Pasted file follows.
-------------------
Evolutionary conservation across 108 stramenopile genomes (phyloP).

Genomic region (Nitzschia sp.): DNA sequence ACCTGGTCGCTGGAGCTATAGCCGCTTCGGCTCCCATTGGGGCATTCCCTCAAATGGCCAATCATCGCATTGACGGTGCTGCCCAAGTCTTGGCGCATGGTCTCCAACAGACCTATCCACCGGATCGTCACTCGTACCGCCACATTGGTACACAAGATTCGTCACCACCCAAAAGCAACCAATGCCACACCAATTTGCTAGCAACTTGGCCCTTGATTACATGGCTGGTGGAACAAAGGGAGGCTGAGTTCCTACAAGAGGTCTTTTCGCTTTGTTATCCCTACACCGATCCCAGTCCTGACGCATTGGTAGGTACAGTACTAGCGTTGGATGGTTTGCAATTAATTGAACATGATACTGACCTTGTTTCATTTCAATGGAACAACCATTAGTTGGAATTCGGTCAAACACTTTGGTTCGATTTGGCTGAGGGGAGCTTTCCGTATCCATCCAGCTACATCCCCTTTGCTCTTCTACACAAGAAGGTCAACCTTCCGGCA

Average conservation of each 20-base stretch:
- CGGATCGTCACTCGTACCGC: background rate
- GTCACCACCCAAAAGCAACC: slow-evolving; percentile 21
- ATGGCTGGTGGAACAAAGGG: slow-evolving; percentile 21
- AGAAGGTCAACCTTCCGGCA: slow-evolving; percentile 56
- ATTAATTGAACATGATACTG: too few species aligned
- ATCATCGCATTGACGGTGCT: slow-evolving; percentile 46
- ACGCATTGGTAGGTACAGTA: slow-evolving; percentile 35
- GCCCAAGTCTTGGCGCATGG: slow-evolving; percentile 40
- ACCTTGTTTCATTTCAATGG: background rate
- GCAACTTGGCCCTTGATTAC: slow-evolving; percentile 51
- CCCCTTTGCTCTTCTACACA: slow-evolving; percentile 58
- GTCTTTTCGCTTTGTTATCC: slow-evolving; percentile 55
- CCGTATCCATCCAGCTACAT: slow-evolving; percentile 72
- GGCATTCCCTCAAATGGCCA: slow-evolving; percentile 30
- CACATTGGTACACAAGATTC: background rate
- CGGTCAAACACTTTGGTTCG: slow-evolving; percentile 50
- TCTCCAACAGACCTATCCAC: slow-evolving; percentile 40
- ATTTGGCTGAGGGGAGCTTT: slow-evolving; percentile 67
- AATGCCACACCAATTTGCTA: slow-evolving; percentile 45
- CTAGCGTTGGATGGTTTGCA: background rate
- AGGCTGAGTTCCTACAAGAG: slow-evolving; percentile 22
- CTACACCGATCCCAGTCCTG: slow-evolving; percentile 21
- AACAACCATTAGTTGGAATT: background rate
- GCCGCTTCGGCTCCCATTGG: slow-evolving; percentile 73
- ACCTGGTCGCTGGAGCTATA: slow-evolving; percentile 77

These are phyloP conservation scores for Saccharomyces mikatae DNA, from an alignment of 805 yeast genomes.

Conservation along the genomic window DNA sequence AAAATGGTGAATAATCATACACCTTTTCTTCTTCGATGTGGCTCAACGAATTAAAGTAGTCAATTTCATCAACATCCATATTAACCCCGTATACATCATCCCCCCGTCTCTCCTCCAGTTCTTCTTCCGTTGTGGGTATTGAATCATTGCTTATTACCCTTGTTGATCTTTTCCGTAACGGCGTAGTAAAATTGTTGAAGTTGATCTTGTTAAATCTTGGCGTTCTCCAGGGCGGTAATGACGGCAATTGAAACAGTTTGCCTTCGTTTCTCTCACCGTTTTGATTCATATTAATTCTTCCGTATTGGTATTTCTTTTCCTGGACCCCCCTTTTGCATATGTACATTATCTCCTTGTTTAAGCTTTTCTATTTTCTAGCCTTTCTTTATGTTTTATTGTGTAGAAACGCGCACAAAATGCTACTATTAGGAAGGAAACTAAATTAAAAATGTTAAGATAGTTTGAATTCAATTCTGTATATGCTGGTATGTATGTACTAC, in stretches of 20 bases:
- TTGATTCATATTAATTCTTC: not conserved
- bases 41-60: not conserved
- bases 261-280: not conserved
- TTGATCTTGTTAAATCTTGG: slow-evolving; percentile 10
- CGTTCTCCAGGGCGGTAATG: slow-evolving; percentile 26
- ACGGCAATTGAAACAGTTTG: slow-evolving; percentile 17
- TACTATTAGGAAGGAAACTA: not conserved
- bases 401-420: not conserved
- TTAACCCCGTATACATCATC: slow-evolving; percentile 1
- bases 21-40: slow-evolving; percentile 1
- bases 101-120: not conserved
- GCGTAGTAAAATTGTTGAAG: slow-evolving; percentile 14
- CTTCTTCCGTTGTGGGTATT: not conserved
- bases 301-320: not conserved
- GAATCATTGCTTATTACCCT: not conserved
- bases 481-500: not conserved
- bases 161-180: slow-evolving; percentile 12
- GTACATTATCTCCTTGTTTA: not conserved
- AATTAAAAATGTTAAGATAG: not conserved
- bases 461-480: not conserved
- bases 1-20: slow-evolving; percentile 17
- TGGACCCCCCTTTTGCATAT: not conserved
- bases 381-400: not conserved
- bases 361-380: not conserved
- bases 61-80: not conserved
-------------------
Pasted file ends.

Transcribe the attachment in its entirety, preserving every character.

Evolutionary conservation across 108 stramenopile genomes (phyloP).

Genomic region (Nitzschia sp.): DNA sequence ACCTGGTCGCTGGAGCTATAGCCGCTTCGGCTCCCATTGGGGCATTCCCTCAAATGGCCAATCATCGCATTGACGGTGCTGCCCAAGTCTTGGCGCATGGTCTCCAACAGACCTATCCACCGGATCGTCACTCGTACCGCCACATTGGTACACAAGATTCGTCACCACCCAAAAGCAACCAATGCCACACCAATTTGCTAGCAACTTGGCCCTTGATTACATGGCTGGTGGAACAAAGGGAGGCTGAGTTCCTACAAGAGGTCTTTTCGCTTTGTTATCCCTACACCGATCCCAGTCCTGACGCATTGGTAGGTACAGTACTAGCGTTGGATGGTTTGCAATTAATTGAACATGATACTGACCTTGTTTCATTTCAATGGAACAACCATTAGTTGGAATTCGGTCAAACACTTTGGTTCGATTTGGCTGAGGGGAGCTTTCCGTATCCATCCAGCTACATCCCCTTTGCTCTTCTACACAAGAAGGTCAACCTTCCGGCA

Average conservation of each 20-base stretch:
- CGGATCGTCACTCGTACCGC: background rate
- GTCACCACCCAAAAGCAACC: slow-evolving; percentile 21
- ATGGCTGGTGGAACAAAGGG: slow-evolving; percentile 21
- AGAAGGTCAACCTTCCGGCA: slow-evolving; percentile 56
- ATTAATTGAACATGATACTG: too few species aligned
- ATCATCGCATTGACGGTGCT: slow-evolving; percentile 46
- ACGCATTGGTAGGTACAGTA: slow-evolving; percentile 35
- GCCCAAGTCTTGGCGCATGG: slow-evolving; percentile 40
- ACCTTGTTTCATTTCAATGG: background rate
- GCAACTTGGCCCTTGATTAC: slow-evolving; percentile 51
- CCCCTTTGCTCTTCTACACA: slow-evolving; percentile 58
- GTCTTTTCGCTTTGTTATCC: slow-evolving; percentile 55
- CCGTATCCATCCAGCTACAT: slow-evolving; percentile 72
- GGCATTCCCTCAAATGGCCA: slow-evolving; percentile 30
- CACATTGGTACACAAGATTC: background rate
- CGGTCAAACACTTTGGTTCG: slow-evolving; percentile 50
- TCTCCAACAGACCTATCCAC: slow-evolving; percentile 40
- ATTTGGCTGAGGGGAGCTTT: slow-evolving; percentile 67
- AATGCCACACCAATTTGCTA: slow-evolving; percentile 45
- CTAGCGTTGGATGGTTTGCA: background rate
- AGGCTGAGTTCCTACAAGAG: slow-evolving; percentile 22
- CTACACCGATCCCAGTCCTG: slow-evolving; percentile 21
- AACAACCATTAGTTGGAATT: background rate
- GCCGCTTCGGCTCCCATTGG: slow-evolving; percentile 73
- ACCTGGTCGCTGGAGCTATA: slow-evolving; percentile 77

These are phyloP conservation scores for Saccharomyces mikatae DNA, from an alignment of 805 yeast genomes.

Conservation along the genomic window DNA sequence AAAATGGTGAATAATCATACACCTTTTCTTCTTCGATGTGGCTCAACGAATTAAAGTAGTCAATTTCATCAACATCCATATTAACCCCGTATACATCATCCCCCCGTCTCTCCTCCAGTTCTTCTTCCGTTGTGGGTATTGAATCATTGCTTATTACCCTTGTTGATCTTTTCCGTAACGGCGTAGTAAAATTGTTGAAGTTGATCTTGTTAAATCTTGGCGTTCTCCAGGGCGGTAATGACGGCAATTGAAACAGTTTGCCTTCGTTTCTCTCACCGTTTTGATTCATATTAATTCTTCCGTATTGGTATTTCTTTTCCTGGACCCCCCTTTTGCATATGTACATTATCTCCTTGTTTAAGCTTTTCTATTTTCTAGCCTTTCTTTATGTTTTATTGTGTAGAAACGCGCACAAAATGCTACTATTAGGAAGGAAACTAAATTAAAAATGTTAAGATAGTTTGAATTCAATTCTGTATATGCTGGTATGTATGTACTAC, in stretches of 20 bases:
- TTGATTCATATTAATTCTTC: not conserved
- bases 41-60: not conserved
- bases 261-280: not conserved
- TTGATCTTGTTAAATCTTGG: slow-evolving; percentile 10
- CGTTCTCCAGGGCGGTAATG: slow-evolving; percentile 26
- ACGGCAATTGAAACAGTTTG: slow-evolving; percentile 17
- TACTATTAGGAAGGAAACTA: not conserved
- bases 401-420: not conserved
- TTAACCCCGTATACATCATC: slow-evolving; percentile 1
- bases 21-40: slow-evolving; percentile 1
- bases 101-120: not conserved
- GCGTAGTAAAATTGTTGAAG: slow-evolving; percentile 14
- CTTCTTCCGTTGTGGGTATT: not conserved
- bases 301-320: not conserved
- GAATCATTGCTTATTACCCT: not conserved
- bases 481-500: not conserved
- bases 161-180: slow-evolving; percentile 12
- GTACATTATCTCCTTGTTTA: not conserved
- AATTAAAAATGTTAAGATAG: not conserved
- bases 461-480: not conserved
- bases 1-20: slow-evolving; percentile 17
- TGGACCCCCCTTTTGCATAT: not conserved
- bases 381-400: not conserved
- bases 361-380: not conserved
- bases 61-80: not conserved